Wednesday, May 22, 2013
By SEVERIN BELIVEAU
(Continued from page 1)
Staff Photo Illustration/Michael Fisher
Over my career, I have raised a fair amount of money for political candidates. Within limits, private fundraising is a healthy thing. It gets candidates out to meet with voters and hear their concerns. But there is a tipping point beyond which private fundraising becomes counterproductive. The tipping point is reached when political parties set up boiler rooms with telephones for candidates to make calls to strangers asking for donations. The tipping point is reached when money from outside Maine, from people who may have never visited here, and certainly never met any candidates, overruns money raised from local sources.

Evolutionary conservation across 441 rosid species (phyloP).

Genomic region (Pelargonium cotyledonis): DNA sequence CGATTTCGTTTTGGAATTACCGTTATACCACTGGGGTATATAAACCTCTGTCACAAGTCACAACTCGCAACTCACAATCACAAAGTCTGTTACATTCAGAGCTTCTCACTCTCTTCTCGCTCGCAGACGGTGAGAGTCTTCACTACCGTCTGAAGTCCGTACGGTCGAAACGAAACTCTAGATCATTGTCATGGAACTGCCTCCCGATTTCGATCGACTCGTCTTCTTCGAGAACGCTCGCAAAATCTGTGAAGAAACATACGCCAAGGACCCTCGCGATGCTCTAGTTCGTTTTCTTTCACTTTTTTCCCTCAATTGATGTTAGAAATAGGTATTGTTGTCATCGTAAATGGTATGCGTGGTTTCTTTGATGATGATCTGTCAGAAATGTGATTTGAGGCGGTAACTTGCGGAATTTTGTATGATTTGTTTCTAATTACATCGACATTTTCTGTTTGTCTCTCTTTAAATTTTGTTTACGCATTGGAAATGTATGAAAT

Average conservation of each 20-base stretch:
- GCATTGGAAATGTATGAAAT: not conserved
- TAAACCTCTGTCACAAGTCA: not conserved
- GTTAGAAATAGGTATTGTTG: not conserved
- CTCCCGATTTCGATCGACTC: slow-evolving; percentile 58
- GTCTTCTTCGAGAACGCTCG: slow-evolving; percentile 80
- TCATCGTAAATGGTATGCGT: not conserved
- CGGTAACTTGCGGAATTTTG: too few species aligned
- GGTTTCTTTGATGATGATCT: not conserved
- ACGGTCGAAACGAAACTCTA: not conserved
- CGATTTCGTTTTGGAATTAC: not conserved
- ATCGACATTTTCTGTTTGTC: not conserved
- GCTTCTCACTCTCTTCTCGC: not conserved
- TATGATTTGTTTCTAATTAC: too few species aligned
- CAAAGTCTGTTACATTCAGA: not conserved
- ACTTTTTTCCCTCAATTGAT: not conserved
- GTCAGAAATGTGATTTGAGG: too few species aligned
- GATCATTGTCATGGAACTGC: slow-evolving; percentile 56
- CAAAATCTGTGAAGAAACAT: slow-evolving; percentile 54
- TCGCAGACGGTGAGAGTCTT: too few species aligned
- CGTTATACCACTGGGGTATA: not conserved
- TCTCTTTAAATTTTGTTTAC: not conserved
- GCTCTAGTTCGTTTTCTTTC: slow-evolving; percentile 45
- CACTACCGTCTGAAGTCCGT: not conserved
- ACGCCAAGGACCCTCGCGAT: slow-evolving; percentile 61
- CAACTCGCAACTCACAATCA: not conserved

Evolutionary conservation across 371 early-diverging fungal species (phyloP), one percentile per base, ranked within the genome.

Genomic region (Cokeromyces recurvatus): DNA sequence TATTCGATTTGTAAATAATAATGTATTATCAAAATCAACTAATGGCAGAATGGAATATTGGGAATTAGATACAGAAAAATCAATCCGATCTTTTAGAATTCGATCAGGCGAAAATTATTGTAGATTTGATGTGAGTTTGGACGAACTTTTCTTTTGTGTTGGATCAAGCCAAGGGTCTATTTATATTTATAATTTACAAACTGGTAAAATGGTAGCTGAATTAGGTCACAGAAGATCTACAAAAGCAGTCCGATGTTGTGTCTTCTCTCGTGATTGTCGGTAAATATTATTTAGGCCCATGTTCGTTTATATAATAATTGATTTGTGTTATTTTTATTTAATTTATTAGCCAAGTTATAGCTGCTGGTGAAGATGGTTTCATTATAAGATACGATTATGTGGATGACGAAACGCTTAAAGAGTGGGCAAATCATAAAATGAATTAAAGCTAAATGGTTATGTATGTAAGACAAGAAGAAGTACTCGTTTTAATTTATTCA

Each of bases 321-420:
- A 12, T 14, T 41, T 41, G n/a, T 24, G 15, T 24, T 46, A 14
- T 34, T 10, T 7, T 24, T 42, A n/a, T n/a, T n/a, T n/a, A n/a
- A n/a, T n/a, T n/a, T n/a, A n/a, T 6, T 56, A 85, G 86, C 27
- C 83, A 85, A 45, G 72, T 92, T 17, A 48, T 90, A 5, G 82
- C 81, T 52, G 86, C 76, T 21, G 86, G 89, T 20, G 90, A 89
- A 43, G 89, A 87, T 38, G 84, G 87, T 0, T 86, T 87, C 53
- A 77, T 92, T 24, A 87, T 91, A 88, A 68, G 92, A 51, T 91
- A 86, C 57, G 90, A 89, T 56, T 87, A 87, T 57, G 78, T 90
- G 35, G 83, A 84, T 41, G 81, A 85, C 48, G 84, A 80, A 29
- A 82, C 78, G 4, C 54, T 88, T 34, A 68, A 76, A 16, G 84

As the Portland Press Herald put it in a late October editorial, "Now we have a lot of speech, but not much of it is free." I remember the editorial well. On the day I was reading it, I received another three invitations to contribute to political action committees.
As a longtime political insider, I am an unlikely advocate for increased Clean Election funding and tighter restrictions on private money in politics. But I don't want Maine politics to go the way of Washington. I don't want money and partisanship to swamp our State House. Our tradition of independent citizen legislators must continue.
But if it is to continue, we need to strengthen our Clean Election laws for the future. Here's a first step: Outlaw the ability of publicly funded candidates to create privately funded political action committees. I am urging the leadership of both political parties in the Legislature to take this essential step. Help Maine voters to be able to keep believing in the integrity of our political system.
Severin Beliveau is an Augusta attorney and a founding partner of Preti, Flaherty, Beliveau and Pachios, LLP. He is a former state legislator, gubernatorial candidate and Maine Democratic Party chair.